11 July 2017: Federal Court asks whether a class action can be used for a claim about quality guarantees in the Australian Consumer Law.
The judgment granted the plaintiff’s request for leave to file an amended application and statement of claim.
The underlying case is about alleged problems with Ford transmissions resulting in a range of symptoms. The transmission problem might be common to vehicle owners, but the symptoms may vary:
“Different cars may misbehave in different ways. Some may only misbehave when they are not being inspected for faults; some may be undrivable; others intermittent. The range and depth of the symptoms may be very broad indeed.”
That lack of commonality across vehicle owners was a potential problem for the case, because a class action must involve a substantial common issue across group members (s.33C(1) of the Federal Court Act 1976). For that reason Ford had applied for an order preventing the case going ahead as a class action (invoking s.33N).
In response, the Plaintiff proposed pleading amendments to allege that the transmissions in all group members’ vehicles were commonly defective. The pleading also argued that all of the relevant vehicles had a “propensity” to cause symptoms, and listed the symptoms in the plaintiff’s own vehicle. Ford opposed the amendment. It argued, amongst other things, that by alleging both the defect plus the symptoms, the proposed statement of claim was flawed because the allegation had to be for one or the other, otherwise there were redundant allegations. Ford also submitted that “propensity” was too vague an allegation for a pleading, as inadequately argued causation by the defective transmission to specific symptoms.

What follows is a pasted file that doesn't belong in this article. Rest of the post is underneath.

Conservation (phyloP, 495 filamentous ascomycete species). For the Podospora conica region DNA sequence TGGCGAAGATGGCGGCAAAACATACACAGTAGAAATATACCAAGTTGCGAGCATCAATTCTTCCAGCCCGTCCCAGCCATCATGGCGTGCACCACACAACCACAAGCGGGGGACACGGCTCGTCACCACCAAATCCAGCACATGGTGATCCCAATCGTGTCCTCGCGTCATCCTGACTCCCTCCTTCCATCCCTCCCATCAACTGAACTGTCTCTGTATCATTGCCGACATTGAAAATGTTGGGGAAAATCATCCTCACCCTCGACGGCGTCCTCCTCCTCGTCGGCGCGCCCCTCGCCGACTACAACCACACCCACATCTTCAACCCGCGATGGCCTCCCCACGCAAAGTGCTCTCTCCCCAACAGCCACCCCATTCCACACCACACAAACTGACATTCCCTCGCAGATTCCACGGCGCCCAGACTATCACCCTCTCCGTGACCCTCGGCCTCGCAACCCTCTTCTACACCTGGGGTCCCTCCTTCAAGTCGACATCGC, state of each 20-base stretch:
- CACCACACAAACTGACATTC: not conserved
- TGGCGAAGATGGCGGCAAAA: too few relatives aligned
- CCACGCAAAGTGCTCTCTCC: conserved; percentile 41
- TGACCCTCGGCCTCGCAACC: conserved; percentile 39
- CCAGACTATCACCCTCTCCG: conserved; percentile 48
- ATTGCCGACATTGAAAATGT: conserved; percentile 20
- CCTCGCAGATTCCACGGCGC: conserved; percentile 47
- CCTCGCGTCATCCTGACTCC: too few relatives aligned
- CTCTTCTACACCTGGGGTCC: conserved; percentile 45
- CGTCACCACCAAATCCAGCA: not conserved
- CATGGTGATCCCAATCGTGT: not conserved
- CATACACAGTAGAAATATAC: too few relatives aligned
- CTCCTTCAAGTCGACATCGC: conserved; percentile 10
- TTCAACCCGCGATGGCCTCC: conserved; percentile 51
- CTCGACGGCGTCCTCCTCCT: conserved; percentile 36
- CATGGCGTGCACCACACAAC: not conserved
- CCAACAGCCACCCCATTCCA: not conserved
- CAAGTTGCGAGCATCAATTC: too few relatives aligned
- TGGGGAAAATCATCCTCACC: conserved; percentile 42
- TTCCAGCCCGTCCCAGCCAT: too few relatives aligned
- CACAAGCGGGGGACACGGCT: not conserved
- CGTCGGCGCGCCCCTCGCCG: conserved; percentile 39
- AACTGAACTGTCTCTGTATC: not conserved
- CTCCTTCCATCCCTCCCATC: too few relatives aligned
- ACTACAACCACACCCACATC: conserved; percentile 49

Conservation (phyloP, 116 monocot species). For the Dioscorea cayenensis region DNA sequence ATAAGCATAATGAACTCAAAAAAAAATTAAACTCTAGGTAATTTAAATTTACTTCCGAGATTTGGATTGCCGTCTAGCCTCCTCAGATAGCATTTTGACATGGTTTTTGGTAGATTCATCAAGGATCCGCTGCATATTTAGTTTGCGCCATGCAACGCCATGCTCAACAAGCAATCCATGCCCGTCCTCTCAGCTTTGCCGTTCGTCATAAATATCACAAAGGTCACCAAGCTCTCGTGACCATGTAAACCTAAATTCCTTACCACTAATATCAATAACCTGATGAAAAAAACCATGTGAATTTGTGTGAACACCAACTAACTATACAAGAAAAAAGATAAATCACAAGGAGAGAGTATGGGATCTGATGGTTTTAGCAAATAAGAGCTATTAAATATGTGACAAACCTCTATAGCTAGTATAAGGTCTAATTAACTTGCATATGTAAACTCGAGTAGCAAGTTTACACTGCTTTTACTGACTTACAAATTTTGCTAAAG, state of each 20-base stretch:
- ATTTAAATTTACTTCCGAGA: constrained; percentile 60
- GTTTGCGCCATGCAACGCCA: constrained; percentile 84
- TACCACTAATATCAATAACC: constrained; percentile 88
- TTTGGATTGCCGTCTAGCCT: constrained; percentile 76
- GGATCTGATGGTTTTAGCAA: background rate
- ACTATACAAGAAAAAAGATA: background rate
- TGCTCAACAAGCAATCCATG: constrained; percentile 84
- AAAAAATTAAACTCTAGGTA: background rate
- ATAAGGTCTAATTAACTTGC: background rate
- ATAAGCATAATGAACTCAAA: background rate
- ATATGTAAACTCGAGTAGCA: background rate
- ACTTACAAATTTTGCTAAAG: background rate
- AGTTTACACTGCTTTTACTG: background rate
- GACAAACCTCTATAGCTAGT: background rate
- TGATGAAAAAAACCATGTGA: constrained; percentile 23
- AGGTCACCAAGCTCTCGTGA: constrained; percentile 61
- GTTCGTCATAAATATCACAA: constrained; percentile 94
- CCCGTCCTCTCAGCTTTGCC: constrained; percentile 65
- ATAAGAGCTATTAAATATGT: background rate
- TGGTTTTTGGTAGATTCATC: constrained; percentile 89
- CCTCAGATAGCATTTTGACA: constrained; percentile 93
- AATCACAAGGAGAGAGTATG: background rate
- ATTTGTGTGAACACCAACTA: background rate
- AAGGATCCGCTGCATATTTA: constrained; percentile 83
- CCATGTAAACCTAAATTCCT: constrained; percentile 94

The Court criticised the wording which the plaintiffs’ lawyers used for the proposed amendment:
- [it] “is not circular, just clumsy.”
- “I certainly think that this is not the finest pleading I have seen but I would hesitate to say it was ‘too complex’. ‘Ugly’ perhaps, ‘ungainly’ – certainly – ”)
But ultimately the Court did not uphold Ford’s opposition, and gave a greenlight to the amendment, even commenting on Ford’s position that: “It is, with respect, a little odd to complain about a pleading and then to complain that your complaint has been addressed.”
Quite interesting for product liability cases where propensity may be an issue, the court stated:
“Although concepts such as propensity and tendency are evaluative standards ultimately requiring the application of judgment, this does not mean they are uncertain or that a question posed in terms of propensity is unclear or indeterminate.”
And in dealing with Ford’s submission that the plaintiff’s lawyers should have responded more diligently when Ford first complained about the defect v. symptoms issue, the Court noted that the plaintiff was “not required to treat everything emanating from Ford’s advisors as procedural gospel. As Ford’s position on this very application shows, its procedural instincts are not always sound.”.
This is a summary only, selective as to content. The judgment deals with more matters than mentioned above, and greater nuances on the above matters.